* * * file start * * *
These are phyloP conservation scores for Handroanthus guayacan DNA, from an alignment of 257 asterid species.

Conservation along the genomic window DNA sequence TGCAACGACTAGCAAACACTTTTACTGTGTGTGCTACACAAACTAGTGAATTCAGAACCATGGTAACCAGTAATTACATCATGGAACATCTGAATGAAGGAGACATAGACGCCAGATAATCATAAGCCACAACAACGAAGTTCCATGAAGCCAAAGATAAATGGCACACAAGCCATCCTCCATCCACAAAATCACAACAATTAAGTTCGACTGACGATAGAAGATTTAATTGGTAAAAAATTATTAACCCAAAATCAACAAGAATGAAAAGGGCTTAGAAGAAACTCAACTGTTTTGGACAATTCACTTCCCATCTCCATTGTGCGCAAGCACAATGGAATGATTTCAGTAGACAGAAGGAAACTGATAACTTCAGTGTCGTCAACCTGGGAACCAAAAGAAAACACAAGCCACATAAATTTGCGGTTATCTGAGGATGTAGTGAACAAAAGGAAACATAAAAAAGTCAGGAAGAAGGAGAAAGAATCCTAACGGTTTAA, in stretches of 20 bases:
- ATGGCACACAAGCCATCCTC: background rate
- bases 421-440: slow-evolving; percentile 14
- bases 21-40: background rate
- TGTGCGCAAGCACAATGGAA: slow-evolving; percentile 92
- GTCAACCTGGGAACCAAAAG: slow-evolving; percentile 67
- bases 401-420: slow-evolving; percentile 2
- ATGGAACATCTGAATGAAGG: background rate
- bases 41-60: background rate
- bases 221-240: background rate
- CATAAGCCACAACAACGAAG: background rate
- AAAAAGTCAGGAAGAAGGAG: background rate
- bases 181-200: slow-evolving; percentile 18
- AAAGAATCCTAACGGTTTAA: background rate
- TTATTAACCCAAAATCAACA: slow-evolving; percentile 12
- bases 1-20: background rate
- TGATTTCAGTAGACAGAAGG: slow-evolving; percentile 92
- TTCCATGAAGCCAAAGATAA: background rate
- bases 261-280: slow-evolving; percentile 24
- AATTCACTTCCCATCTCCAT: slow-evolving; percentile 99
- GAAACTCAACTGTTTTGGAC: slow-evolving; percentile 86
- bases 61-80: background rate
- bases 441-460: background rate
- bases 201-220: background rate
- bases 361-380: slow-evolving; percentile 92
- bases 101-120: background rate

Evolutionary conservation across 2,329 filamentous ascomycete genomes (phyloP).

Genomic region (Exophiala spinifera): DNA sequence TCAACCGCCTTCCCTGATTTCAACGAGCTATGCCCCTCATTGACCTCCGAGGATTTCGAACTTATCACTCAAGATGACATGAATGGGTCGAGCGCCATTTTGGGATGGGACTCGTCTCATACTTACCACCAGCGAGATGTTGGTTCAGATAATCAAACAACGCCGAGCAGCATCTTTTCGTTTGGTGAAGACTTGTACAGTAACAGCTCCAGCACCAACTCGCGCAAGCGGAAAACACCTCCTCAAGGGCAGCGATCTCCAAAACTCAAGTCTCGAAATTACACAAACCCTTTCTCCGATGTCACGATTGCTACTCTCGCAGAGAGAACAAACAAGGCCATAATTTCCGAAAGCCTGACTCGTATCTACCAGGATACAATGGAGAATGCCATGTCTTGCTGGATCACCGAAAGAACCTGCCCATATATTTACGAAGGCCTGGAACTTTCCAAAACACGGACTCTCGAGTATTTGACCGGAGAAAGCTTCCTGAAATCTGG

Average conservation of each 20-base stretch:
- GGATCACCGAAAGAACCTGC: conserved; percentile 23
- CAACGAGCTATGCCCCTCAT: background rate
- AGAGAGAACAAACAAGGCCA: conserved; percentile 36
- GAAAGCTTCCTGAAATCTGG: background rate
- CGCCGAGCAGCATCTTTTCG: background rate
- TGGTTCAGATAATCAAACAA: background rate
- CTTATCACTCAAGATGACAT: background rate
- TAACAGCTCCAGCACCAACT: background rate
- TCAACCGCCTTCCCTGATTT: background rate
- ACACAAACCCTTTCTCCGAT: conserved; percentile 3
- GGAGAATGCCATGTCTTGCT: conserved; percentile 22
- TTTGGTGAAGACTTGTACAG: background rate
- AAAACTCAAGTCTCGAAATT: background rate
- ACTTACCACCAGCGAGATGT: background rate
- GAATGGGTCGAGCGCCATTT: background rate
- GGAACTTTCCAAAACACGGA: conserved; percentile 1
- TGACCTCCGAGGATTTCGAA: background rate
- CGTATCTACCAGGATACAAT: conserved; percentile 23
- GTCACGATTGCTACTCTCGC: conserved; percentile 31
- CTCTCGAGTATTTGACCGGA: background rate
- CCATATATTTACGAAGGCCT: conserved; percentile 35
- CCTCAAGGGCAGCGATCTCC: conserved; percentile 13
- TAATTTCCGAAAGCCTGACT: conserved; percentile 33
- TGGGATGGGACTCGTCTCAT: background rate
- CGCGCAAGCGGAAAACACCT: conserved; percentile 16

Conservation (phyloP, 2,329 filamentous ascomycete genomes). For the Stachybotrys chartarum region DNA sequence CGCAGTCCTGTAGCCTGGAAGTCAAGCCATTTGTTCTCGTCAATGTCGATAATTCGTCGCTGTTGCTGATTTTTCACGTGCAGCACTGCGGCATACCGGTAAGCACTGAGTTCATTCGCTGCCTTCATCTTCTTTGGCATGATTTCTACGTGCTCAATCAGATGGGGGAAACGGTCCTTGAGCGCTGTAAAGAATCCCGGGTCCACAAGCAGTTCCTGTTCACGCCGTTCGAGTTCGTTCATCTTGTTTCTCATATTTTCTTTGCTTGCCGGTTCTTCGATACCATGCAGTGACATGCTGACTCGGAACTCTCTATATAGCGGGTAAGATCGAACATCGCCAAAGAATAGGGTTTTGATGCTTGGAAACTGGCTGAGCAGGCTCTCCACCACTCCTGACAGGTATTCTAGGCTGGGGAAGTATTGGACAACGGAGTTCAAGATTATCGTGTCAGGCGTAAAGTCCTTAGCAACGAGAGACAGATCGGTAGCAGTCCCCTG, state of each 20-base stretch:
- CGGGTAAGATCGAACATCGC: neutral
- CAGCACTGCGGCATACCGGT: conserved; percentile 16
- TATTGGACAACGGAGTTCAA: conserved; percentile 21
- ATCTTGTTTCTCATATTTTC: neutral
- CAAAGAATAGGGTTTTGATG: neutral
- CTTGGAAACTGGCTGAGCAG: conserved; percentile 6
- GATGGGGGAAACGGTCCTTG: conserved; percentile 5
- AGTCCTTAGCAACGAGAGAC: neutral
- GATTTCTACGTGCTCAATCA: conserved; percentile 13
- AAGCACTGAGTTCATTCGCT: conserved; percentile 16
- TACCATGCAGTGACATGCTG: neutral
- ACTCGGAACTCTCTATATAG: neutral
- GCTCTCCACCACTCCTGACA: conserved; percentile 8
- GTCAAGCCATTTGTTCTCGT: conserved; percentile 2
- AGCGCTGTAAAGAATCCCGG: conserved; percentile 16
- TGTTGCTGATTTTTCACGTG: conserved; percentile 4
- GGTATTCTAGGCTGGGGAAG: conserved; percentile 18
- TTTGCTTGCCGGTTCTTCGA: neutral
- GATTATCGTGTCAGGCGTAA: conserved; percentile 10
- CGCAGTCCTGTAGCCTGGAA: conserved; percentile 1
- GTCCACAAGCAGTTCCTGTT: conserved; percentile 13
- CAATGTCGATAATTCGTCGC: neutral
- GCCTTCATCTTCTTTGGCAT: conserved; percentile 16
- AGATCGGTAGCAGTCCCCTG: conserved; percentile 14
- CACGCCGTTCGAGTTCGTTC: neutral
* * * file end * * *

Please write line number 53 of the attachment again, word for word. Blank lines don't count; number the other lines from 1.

- TAATTTCCGAAAGCCTGACT: conserved; percentile 33